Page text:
transitive verb (-gated; -gating) Etymology: Latin arrogatus, past participle of arrogare, from ad- + rogare to ask — more at right Date: 1537 1. a. to claim or seize without justification b. to make undue claims to having ; assume 2. to claim on behalf of another ; ascribearrogation noun

New Collegiate Dictionary. 2001.


Look at other dictionaries:

  • arrogate — vb Arrogate, usurp, preempt, appropriate, confiscate mean to seize or assume something by more or less high handed methods. Arrogate (commonly followed by to and a reflexive pronoun) implies an unwarranted and usually an insolent or presumptuous… …   New Dictionary of Synonyms

  • Arrogate — Ar ro*gate, v. t. [imp. & p. p. {Arrogated}; p. pr. & vb. n. {Arrogating}.] [L. arrogatus, p. p. of adrogare, arrogare, to ask, appropriate to one s self; ad + rogare to ask. See {Rogation}.] To assume, or claim as one s own, unduly, proudly, or… …   The Collaborative International Dictionary of English

  • arrogate — I verb accroach, adopt, annex, appropriate, ascribe falsely, assume, assume command, attach, collect, commandeer, convert, demand, deprive, expropriate, harass, hijack, impress, infringe, invade, preempt, preoccupy, prepossess, seize, sequester,… …   Law dictionary

  • arrogate — (v.) 1530s, from L. arrogatus, pp. of arrogare to claim for oneself (see ARROGANCE (Cf. arrogance)). Related: Arrogated; arrogating …   Etymology dictionary

  • arrogate — [v] claim without justification accroach, appropriate, assume, commandeer, confiscate, demand, expropriate, preempt, presume, seize, take, usurp; concepts 142,266 Ant. appropriate, give, hand over …   New thesaurus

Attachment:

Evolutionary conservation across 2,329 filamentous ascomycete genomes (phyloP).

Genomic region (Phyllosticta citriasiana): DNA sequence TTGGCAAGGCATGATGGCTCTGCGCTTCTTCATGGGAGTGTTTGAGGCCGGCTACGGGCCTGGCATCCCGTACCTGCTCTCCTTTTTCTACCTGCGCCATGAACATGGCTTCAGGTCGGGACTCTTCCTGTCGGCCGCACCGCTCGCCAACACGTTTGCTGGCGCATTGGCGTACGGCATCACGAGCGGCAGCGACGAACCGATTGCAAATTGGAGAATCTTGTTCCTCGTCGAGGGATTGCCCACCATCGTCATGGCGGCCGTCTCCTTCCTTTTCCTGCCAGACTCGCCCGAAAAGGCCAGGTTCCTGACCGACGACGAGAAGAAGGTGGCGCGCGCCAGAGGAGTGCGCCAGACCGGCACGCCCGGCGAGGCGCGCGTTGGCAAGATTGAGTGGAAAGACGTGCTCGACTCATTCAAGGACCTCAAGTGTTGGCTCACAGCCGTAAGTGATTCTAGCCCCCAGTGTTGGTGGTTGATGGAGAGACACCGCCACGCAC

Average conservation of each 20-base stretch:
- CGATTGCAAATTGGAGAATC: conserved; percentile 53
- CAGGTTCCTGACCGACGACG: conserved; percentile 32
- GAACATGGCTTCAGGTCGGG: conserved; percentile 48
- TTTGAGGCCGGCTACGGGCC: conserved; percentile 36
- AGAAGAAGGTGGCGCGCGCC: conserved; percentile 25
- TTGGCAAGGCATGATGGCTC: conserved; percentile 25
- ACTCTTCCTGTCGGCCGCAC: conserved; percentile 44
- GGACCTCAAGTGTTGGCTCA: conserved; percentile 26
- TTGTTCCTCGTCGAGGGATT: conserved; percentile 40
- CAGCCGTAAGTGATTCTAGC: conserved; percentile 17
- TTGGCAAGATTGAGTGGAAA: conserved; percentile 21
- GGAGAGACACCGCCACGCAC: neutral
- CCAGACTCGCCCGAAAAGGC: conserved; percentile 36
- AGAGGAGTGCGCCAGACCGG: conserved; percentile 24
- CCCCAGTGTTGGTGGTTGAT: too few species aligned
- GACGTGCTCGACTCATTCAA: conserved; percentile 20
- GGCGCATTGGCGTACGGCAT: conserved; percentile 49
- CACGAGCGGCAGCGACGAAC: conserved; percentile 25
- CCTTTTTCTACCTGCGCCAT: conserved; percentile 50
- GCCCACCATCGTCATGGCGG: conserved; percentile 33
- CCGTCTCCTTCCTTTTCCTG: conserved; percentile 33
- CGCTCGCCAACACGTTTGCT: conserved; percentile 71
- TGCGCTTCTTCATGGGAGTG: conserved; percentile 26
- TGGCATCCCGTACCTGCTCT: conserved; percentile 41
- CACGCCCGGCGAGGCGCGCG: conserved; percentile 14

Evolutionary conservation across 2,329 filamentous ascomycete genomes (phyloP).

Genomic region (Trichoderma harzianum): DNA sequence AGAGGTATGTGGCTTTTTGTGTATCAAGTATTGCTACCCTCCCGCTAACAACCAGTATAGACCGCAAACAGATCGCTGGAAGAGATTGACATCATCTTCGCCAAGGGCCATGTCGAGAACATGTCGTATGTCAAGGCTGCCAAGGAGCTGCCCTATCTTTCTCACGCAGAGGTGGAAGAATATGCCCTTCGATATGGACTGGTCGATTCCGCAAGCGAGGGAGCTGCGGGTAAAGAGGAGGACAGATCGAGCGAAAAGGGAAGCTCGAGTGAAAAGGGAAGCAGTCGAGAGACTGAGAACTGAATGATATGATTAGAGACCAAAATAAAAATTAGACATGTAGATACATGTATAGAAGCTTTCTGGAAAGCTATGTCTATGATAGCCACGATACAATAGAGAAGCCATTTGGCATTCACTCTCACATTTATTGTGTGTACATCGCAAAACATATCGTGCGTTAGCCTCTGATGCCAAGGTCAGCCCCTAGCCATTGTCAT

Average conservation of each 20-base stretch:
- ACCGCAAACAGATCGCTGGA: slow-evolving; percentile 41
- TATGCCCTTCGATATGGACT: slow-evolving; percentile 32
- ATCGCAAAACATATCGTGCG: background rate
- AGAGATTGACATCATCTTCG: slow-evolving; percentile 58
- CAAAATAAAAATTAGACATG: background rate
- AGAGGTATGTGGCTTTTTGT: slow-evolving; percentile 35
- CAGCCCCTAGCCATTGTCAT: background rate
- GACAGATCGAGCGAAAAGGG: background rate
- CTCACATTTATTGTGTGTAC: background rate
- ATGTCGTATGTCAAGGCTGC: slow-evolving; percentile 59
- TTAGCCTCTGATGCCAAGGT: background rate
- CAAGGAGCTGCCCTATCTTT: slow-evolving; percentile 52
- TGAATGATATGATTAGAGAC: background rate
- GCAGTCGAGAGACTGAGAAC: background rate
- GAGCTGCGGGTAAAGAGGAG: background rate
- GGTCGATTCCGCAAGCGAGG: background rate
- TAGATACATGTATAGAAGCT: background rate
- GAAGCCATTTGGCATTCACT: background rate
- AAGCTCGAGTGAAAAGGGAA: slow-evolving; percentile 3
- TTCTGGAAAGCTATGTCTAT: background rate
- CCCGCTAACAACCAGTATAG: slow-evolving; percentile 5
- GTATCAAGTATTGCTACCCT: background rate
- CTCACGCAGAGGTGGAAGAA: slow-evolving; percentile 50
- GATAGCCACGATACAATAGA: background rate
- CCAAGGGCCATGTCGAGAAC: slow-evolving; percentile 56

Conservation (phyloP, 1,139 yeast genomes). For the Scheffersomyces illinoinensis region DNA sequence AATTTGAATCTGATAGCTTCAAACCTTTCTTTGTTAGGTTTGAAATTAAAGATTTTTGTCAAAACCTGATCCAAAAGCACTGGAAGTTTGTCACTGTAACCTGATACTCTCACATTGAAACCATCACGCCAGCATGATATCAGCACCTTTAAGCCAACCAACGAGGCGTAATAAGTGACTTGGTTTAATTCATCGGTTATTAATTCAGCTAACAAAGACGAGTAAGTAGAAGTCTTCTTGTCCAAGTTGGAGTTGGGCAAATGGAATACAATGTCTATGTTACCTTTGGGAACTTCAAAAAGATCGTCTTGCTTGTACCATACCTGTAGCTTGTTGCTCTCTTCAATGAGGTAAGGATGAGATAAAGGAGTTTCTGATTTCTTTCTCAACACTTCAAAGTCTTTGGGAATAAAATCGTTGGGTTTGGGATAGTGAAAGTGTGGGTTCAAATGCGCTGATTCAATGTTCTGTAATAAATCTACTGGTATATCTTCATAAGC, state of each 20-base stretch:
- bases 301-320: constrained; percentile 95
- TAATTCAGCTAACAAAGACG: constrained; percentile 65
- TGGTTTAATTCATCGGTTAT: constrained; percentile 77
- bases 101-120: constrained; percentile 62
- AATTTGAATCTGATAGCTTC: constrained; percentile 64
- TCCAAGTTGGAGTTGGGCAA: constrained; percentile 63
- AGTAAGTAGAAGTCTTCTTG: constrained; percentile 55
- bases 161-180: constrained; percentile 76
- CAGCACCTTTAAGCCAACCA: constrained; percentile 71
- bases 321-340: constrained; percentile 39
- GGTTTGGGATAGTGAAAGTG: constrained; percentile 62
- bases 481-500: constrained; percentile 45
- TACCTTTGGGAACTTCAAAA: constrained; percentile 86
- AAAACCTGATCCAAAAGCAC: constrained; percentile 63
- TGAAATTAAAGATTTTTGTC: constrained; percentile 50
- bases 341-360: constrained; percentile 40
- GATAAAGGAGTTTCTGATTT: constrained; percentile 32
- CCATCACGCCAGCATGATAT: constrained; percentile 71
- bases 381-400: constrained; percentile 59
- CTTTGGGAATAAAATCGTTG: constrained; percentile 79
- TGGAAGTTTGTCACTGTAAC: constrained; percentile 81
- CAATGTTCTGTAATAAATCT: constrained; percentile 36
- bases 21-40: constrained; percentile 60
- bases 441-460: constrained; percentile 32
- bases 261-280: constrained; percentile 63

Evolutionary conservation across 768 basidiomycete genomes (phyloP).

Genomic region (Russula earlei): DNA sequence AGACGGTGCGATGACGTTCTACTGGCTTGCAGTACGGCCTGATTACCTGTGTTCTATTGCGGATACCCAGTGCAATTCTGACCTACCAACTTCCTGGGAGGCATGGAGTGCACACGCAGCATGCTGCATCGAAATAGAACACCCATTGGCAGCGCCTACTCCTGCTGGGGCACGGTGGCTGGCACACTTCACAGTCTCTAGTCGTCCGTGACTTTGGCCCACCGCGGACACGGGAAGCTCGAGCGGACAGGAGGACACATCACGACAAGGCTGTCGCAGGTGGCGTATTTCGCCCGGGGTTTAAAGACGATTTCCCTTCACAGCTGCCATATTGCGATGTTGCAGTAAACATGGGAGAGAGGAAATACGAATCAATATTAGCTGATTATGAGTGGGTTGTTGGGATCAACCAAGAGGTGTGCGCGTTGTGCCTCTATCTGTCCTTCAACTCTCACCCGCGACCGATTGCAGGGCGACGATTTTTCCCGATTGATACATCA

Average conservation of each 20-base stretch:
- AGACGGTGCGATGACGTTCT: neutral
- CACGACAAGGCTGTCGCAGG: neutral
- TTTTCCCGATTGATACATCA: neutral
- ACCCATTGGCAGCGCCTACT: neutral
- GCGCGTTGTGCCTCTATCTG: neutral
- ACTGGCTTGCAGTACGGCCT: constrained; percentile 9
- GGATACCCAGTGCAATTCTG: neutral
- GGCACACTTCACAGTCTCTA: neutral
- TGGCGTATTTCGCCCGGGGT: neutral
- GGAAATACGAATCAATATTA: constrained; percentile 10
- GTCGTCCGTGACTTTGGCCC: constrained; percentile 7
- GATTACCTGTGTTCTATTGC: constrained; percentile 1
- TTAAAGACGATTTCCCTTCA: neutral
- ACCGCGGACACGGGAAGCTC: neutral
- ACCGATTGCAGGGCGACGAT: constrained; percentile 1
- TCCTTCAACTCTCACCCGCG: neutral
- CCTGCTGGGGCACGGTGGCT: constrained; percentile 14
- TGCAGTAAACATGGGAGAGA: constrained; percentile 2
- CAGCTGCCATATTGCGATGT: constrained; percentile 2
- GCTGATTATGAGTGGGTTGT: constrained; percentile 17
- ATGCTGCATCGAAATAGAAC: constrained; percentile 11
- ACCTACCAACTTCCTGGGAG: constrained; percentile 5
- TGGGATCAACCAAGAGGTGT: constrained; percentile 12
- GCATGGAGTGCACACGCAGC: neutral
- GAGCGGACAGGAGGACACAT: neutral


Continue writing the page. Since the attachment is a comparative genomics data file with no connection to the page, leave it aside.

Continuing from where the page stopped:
• arrogate — ► VERB ▪ take or claim for oneself without justification. DERIVATIVES arrogation noun. ORIGIN Latin arrogare claim for oneself …   English terms dictionary

  • arrogate — [ar′əgāt΄, er′əgāt΄] vt. arrogated, arrogating [< L arrogatus, pp. of arrogare, to claim < ad , to, for + rogare, to ask: see ROGATION] 1. to claim or seize without right; appropriate (to oneself) arrogantly 2. to ascribe or attribute… …   English World dictionary

  • arrogate — v. (formal) (B) to arrogate a privilege to oneself * * * [ ærəgeɪt] (formal) (B) to arrogate a privilege to oneself …   Combinatory dictionary

  • arrogate — UK [ˈærəɡeɪt] / US [ˈærəˌɡeɪt] verb [transitive] Word forms arrogate : present tense I/you/we/they arrogate he/she/it arrogates present participle arrogating past tense arrogated past participle arrogated formal to take power that is not legally… …   English dictionary

  • arrogate — abrogate, arrogate Abrogate means ‘to repel, annul, or cancel’ and is used with reference to laws, rules, treaties, and other formal agreements • (The Cabinet clung stubbornly to the belief that the mere signing of the agreement itself abrogated… …   Modern English usage

  • arrogate — arrogatingly, adv. arrogation, n. arrogator, n. /ar euh gayt /, v.t., arrogated, arrogating. 1. to claim unwarrantably or presumptuously; assume or appropriate to oneself without right: to arrogate the right to make decisions. 2. to attribute or… …   Universalium

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